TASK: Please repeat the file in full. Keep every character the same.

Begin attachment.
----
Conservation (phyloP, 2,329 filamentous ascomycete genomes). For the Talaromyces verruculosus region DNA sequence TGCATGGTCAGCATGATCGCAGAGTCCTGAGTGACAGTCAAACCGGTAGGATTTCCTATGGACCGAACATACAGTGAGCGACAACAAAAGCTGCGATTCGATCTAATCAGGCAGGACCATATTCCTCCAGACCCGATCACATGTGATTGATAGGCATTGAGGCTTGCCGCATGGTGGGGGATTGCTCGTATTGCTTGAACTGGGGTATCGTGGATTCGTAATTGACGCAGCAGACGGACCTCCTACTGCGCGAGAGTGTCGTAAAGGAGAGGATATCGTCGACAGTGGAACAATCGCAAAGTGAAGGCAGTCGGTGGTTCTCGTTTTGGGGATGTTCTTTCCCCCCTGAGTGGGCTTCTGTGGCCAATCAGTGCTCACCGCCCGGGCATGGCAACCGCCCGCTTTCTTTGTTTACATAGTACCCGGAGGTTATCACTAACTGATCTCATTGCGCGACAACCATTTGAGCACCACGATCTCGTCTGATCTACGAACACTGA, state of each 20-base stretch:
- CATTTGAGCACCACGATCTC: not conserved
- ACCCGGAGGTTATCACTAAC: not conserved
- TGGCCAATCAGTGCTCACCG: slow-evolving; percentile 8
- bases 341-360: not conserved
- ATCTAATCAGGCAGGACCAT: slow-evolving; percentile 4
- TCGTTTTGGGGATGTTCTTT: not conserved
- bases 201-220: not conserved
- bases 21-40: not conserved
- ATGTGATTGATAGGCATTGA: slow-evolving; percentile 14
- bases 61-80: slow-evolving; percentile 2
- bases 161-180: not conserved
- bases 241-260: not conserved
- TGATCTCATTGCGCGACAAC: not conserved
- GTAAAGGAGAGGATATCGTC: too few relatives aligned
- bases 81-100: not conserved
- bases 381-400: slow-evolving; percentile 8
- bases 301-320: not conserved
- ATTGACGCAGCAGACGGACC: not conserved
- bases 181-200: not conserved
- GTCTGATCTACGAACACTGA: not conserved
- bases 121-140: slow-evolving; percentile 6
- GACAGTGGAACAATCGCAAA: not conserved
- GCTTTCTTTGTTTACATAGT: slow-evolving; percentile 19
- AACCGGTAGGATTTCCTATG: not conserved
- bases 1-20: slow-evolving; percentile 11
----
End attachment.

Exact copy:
Conservation (phyloP, 2,329 filamentous ascomycete genomes). For the Talaromyces verruculosus region DNA sequence TGCATGGTCAGCATGATCGCAGAGTCCTGAGTGACAGTCAAACCGGTAGGATTTCCTATGGACCGAACATACAGTGAGCGACAACAAAAGCTGCGATTCGATCTAATCAGGCAGGACCATATTCCTCCAGACCCGATCACATGTGATTGATAGGCATTGAGGCTTGCCGCATGGTGGGGGATTGCTCGTATTGCTTGAACTGGGGTATCGTGGATTCGTAATTGACGCAGCAGACGGACCTCCTACTGCGCGAGAGTGTCGTAAAGGAGAGGATATCGTCGACAGTGGAACAATCGCAAAGTGAAGGCAGTCGGTGGTTCTCGTTTTGGGGATGTTCTTTCCCCCCTGAGTGGGCTTCTGTGGCCAATCAGTGCTCACCGCCCGGGCATGGCAACCGCCCGCTTTCTTTGTTTACATAGTACCCGGAGGTTATCACTAACTGATCTCATTGCGCGACAACCATTTGAGCACCACGATCTCGTCTGATCTACGAACACTGA, state of each 20-base stretch:
- CATTTGAGCACCACGATCTC: not conserved
- ACCCGGAGGTTATCACTAAC: not conserved
- TGGCCAATCAGTGCTCACCG: slow-evolving; percentile 8
- bases 341-360: not conserved
- ATCTAATCAGGCAGGACCAT: slow-evolving; percentile 4
- TCGTTTTGGGGATGTTCTTT: not conserved
- bases 201-220: not conserved
- bases 21-40: not conserved
- ATGTGATTGATAGGCATTGA: slow-evolving; percentile 14
- bases 61-80: slow-evolving; percentile 2
- bases 161-180: not conserved
- bases 241-260: not conserved
- TGATCTCATTGCGCGACAAC: not conserved
- GTAAAGGAGAGGATATCGTC: too few relatives aligned
- bases 81-100: not conserved
- bases 381-400: slow-evolving; percentile 8
- bases 301-320: not conserved
- ATTGACGCAGCAGACGGACC: not conserved
- bases 181-200: not conserved
- GTCTGATCTACGAACACTGA: not conserved
- bases 121-140: slow-evolving; percentile 6
- GACAGTGGAACAATCGCAAA: not conserved
- GCTTTCTTTGTTTACATAGT: slow-evolving; percentile 19
- AACCGGTAGGATTTCCTATG: not conserved
- bases 1-20: slow-evolving; percentile 11